Denmark and US Asked Difficult Questions over Spy Allegations

European countries have pressed the US and Denmark over reports the two worked together to spy on top European politicians, including German Chancellor Angela Merkel.

Danish broadcaster DR said Denmark’s Defence Intelligence Service (FE) collaborated with the US National Security Agency (NSA) to gather information from 2012 to 2014.

Mrs Merkel is among those demanding answers. Both FE and the NSA are yet to comment.

Denmark has not confirmed nor denied allegations.

Mrs Merkel said she agreed with Mr Macron’s comments, but that she was also reassured by the Danish defence minister’s condemnation.

Intelligence was allegedly collected on other officials from Germany, France, Sweden and Norway. Those nations have also called for explanations.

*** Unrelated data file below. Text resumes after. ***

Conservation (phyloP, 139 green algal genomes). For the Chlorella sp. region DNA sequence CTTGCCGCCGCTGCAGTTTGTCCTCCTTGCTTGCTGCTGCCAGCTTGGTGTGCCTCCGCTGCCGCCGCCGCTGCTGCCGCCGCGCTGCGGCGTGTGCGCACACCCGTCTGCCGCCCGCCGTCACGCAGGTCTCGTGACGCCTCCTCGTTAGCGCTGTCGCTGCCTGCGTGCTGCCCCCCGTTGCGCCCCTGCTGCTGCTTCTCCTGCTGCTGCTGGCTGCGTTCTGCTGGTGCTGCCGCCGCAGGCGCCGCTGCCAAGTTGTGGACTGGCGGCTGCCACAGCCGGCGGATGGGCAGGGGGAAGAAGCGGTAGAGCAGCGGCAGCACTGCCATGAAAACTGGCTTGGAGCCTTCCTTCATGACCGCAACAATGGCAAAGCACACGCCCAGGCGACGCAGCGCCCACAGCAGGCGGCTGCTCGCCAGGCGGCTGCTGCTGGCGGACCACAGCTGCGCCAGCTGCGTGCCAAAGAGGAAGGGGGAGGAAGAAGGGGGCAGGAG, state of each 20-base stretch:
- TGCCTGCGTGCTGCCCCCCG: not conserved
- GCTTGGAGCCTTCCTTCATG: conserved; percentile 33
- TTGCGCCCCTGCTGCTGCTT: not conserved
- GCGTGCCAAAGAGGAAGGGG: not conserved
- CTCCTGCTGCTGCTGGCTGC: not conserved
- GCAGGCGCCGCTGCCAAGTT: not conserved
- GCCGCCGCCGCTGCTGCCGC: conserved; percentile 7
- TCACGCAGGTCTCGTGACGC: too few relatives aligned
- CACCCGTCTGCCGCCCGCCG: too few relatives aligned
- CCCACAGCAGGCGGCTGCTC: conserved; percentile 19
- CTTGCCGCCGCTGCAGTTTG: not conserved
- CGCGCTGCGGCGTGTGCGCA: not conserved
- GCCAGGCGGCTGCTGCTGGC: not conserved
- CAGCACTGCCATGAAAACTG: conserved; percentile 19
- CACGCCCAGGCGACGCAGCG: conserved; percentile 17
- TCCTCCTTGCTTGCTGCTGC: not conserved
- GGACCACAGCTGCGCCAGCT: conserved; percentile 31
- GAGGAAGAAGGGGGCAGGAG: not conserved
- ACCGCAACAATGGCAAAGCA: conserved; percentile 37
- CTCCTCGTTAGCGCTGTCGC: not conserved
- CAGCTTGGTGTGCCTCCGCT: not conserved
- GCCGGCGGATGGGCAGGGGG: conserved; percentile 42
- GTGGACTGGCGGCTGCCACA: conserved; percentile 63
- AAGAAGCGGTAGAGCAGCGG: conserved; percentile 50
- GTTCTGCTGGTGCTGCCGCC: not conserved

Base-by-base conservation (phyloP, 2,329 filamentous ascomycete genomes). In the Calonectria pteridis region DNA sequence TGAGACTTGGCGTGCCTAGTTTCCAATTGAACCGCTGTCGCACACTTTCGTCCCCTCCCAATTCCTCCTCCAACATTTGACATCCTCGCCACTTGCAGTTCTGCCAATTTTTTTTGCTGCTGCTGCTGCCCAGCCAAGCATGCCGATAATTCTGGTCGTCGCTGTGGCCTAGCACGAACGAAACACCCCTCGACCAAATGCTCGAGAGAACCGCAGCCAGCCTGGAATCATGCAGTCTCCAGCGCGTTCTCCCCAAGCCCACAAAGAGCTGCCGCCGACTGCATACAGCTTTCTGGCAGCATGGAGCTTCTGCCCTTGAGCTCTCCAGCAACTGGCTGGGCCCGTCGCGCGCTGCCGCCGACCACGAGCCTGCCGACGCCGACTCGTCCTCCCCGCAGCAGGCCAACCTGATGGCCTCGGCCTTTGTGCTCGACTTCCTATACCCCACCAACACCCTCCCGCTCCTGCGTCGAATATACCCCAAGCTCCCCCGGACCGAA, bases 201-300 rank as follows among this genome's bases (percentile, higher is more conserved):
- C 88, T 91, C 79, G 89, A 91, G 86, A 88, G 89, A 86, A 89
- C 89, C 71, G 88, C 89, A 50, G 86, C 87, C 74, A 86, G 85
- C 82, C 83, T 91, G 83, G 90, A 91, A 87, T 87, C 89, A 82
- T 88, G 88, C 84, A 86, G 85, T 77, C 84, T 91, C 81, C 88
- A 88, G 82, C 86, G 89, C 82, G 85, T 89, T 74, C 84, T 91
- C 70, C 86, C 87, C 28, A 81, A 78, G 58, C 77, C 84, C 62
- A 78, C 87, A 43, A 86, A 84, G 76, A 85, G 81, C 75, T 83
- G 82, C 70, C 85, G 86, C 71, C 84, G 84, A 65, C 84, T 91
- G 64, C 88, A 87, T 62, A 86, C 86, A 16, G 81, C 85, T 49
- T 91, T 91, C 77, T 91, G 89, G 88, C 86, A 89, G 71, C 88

Norwegian Prime Minister Erna Solberg told public broadcaster NRK: “It’s unacceptable if countries which have close allied co-operation feel the need to spy on one another.”

The alleged set-up, said in the report to have been codenamed “Operation Dunhammer”, allowed the NSA to obtain data using the telephone numbers of politicians as search parameters, according to DR.

DR interviewed nine sources, all of whom are said to have had access to classified information held by the FE.

 Along with Mrs Merkel, then-German Foreign Minister Frank-Walter Steinmeier and the opposition leader at the time, Peer Steinbrück, are also said to have been targeted.
 
Similar allegations emerged in 2013. Back then White House gave no outright denial but said Mrs Merkel’s phone was not being bugged at the time and would not be in future.